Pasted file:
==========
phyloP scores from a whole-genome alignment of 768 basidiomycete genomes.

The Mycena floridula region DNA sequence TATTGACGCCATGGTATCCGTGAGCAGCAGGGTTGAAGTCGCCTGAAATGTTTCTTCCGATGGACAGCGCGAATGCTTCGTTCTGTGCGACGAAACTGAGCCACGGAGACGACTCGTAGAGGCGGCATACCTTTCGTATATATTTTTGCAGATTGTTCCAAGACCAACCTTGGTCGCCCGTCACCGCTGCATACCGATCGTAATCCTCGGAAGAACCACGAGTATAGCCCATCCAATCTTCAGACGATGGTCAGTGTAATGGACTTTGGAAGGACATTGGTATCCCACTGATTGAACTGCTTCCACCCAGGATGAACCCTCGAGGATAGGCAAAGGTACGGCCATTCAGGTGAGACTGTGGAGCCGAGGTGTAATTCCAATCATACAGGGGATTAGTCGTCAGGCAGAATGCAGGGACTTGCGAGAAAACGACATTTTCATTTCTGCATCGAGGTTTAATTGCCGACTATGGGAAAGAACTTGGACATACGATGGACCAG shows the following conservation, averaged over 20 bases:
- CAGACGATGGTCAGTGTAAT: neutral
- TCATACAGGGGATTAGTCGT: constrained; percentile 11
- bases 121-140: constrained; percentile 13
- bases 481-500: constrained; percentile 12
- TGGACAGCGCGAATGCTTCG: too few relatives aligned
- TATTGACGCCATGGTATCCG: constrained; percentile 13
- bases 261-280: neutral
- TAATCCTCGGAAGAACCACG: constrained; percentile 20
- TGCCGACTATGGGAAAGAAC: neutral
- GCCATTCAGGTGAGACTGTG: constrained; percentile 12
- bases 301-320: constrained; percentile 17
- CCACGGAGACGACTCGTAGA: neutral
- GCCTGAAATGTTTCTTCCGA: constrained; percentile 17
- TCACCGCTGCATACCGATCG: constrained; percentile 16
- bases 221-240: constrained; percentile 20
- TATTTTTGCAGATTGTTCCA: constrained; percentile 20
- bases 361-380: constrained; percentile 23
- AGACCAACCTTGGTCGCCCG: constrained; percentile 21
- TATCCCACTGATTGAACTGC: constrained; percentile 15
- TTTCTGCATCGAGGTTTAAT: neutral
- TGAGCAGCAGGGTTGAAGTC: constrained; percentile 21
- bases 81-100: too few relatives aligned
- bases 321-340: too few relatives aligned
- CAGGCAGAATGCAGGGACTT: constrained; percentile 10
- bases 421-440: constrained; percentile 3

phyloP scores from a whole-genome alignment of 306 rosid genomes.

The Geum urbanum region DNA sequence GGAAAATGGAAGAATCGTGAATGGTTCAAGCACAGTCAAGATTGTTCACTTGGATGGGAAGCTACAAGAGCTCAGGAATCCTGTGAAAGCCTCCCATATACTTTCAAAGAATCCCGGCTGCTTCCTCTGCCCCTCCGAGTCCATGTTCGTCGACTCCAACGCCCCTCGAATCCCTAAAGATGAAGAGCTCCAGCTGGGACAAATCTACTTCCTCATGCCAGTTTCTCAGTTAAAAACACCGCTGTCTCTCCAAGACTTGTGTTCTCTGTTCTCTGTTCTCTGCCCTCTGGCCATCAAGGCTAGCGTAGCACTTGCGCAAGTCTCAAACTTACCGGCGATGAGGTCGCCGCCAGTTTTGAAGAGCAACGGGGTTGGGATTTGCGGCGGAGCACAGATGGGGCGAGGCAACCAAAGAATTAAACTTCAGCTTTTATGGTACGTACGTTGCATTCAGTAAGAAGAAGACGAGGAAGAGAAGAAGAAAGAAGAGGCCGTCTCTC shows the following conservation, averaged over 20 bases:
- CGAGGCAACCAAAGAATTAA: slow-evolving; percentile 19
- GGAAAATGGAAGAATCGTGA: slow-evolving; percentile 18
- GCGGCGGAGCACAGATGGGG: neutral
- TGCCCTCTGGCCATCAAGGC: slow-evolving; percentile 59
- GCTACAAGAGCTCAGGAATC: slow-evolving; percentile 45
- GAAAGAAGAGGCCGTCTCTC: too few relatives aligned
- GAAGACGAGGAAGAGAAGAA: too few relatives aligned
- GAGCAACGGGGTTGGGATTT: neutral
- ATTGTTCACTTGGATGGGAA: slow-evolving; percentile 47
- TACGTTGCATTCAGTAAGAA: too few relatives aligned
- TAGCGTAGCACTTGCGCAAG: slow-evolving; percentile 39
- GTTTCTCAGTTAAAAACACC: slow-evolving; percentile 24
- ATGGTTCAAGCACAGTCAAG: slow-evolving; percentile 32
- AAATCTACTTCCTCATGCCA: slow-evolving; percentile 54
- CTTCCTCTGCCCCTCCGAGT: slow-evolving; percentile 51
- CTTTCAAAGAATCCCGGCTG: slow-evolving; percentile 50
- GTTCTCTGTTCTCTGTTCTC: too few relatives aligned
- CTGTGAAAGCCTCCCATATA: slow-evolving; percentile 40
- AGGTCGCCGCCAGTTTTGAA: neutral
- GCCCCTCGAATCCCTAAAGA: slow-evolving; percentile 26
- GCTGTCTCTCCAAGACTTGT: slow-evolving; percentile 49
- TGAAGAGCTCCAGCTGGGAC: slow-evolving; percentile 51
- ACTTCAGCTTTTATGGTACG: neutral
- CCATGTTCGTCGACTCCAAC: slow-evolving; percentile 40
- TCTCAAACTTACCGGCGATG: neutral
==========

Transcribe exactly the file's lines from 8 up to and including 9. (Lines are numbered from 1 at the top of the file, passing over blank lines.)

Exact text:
- TATTGACGCCATGGTATCCG: constrained; percentile 13
- bases 261-280: neutral